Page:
Often, we indicate that a function has encountered an error by returning a None value. Here's why this is a bad idea and why you should use exceptions instead.
When we return None values to indicate errors, we have to take care to check the return value of every function call and propagate errors higher and higher up the function call stack until we reach a point where the error is handled. This clutters up the code, and is one reason why writing correct code in languages like C that don't have exceptions is a pain.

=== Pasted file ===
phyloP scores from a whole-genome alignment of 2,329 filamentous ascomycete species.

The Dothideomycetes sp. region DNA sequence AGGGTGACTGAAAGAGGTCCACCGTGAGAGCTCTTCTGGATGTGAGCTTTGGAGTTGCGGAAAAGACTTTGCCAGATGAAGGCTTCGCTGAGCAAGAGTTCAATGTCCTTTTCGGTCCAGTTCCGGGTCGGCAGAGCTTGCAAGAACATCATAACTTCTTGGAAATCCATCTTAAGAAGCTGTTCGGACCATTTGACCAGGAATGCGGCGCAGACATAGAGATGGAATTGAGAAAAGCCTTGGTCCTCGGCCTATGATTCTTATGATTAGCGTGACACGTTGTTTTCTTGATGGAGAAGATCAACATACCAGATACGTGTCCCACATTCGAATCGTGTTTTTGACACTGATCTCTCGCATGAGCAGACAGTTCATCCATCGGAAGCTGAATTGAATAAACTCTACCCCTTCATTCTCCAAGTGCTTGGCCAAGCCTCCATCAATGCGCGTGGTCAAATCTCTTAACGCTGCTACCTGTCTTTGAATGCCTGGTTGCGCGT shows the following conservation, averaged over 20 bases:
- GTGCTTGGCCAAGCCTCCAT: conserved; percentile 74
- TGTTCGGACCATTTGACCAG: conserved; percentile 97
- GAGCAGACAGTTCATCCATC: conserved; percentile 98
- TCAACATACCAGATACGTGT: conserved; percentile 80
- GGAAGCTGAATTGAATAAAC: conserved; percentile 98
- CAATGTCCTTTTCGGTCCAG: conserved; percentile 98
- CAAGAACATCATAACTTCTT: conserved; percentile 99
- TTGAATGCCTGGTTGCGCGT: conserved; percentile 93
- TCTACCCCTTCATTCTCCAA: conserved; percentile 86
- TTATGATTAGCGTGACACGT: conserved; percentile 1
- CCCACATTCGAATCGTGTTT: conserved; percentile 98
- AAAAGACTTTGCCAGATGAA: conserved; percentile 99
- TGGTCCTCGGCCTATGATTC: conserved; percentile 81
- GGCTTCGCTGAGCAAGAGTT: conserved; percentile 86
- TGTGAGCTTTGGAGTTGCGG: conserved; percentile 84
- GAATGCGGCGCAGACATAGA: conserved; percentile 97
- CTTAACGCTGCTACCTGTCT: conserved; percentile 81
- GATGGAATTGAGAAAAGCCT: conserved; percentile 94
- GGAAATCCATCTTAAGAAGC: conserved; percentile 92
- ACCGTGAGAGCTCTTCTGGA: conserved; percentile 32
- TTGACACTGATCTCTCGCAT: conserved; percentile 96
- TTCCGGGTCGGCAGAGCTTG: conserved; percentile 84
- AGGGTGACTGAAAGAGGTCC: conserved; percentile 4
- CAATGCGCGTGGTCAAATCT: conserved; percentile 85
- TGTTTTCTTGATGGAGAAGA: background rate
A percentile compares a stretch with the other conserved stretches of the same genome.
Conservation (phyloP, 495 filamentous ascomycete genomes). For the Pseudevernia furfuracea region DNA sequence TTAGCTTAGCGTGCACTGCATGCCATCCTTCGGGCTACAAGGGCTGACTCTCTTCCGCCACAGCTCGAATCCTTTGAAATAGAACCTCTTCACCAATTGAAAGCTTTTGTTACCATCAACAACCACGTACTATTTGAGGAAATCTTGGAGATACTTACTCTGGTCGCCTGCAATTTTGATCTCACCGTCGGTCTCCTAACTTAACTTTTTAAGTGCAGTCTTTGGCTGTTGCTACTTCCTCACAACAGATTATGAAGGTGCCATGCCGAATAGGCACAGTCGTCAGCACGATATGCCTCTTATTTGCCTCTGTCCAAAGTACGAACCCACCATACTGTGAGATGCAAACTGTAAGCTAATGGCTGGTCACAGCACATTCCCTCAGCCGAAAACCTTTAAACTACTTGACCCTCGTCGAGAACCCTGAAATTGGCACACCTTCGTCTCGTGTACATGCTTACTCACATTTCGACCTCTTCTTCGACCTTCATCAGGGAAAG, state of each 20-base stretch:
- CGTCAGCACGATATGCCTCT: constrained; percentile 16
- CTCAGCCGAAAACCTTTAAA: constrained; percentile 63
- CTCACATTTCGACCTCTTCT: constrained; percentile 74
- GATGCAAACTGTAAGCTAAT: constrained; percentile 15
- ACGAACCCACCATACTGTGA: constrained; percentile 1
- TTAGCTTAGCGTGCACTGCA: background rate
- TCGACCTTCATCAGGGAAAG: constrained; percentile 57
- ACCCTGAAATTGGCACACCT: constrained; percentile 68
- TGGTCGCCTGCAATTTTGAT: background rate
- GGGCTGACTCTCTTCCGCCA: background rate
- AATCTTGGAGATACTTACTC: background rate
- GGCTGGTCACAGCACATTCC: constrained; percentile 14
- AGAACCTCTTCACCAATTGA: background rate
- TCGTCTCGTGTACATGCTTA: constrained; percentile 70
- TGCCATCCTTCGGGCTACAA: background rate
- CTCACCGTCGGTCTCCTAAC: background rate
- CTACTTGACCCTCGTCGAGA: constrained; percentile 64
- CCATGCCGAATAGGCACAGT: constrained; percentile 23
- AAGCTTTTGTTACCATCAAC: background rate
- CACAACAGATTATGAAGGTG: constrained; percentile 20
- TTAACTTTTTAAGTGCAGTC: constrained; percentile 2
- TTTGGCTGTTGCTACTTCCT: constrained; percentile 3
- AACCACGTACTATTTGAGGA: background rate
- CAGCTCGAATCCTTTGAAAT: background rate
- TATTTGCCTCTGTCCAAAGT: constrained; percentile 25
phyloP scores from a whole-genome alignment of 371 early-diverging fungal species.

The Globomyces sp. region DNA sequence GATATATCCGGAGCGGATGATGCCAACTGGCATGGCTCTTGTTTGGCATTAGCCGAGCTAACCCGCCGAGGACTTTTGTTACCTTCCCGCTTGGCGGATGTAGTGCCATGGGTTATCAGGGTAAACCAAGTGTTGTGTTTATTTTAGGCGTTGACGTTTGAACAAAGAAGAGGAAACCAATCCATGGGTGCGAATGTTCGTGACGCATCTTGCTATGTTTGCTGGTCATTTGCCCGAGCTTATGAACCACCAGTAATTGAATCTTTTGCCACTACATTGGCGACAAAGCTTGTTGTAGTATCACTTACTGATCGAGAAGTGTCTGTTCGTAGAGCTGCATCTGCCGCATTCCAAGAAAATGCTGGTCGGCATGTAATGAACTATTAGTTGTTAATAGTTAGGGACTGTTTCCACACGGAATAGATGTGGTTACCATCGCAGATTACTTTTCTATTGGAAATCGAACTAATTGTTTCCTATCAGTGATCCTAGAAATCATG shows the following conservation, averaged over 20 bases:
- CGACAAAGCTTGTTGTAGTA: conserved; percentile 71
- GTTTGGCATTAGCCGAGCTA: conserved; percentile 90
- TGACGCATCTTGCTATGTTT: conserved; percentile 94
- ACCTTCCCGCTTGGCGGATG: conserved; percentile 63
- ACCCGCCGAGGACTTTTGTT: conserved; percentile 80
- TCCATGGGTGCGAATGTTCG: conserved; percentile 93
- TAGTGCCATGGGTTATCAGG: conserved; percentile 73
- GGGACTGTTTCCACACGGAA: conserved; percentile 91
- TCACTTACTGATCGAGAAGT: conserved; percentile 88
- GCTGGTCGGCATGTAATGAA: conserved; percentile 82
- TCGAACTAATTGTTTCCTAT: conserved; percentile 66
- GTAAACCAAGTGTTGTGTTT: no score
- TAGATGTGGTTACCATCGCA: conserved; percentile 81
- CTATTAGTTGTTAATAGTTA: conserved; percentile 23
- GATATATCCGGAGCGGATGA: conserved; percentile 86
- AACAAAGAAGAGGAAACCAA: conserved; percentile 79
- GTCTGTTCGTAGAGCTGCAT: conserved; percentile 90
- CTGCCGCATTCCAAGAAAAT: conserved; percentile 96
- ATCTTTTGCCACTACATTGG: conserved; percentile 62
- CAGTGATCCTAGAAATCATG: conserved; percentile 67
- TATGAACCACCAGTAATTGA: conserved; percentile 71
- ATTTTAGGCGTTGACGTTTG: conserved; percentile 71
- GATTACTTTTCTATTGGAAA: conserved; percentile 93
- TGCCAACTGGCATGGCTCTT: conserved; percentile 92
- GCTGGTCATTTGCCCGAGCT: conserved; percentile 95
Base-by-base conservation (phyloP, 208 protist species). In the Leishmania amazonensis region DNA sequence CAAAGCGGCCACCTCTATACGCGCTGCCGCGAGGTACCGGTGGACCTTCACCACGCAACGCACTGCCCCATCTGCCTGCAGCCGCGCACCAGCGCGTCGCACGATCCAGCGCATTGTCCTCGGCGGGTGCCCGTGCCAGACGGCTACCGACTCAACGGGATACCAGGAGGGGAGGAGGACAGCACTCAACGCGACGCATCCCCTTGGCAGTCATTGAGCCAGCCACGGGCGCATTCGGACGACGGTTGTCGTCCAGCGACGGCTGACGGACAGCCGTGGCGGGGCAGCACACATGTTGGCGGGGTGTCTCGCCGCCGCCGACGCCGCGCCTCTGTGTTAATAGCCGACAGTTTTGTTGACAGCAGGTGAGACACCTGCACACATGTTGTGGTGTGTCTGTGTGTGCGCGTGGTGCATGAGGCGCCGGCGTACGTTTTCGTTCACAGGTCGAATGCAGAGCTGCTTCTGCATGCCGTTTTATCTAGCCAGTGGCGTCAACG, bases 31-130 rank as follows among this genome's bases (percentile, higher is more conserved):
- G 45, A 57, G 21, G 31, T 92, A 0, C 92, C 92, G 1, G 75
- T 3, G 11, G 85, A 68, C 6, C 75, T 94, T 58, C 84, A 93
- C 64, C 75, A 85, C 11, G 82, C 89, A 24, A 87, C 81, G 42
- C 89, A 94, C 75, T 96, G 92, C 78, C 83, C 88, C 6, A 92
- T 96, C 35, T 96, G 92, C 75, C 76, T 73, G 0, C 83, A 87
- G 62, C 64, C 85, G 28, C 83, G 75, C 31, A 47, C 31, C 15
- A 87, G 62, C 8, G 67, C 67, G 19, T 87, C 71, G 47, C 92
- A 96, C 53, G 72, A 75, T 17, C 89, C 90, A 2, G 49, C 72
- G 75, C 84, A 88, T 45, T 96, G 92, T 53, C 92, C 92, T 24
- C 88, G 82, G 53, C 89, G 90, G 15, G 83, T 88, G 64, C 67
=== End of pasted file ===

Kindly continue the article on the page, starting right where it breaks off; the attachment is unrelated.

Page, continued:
With exceptions, we only have to create an exception handler (try/except block in Python) at the highest level. Any exception raised by functions below that level are automatically passed on to the except block with no additional programmer effort.
Here's an example where we run mapping, and if there's an error, we return an error page. Else, we return the results page. Notice that we do not check the return value template_vars.
try: template_vars = run_mapping.RunMapping(start_vars, temp_uuid) return render_template("mapping_results.html", **template_vars) except: return render_template("mapping_error.html")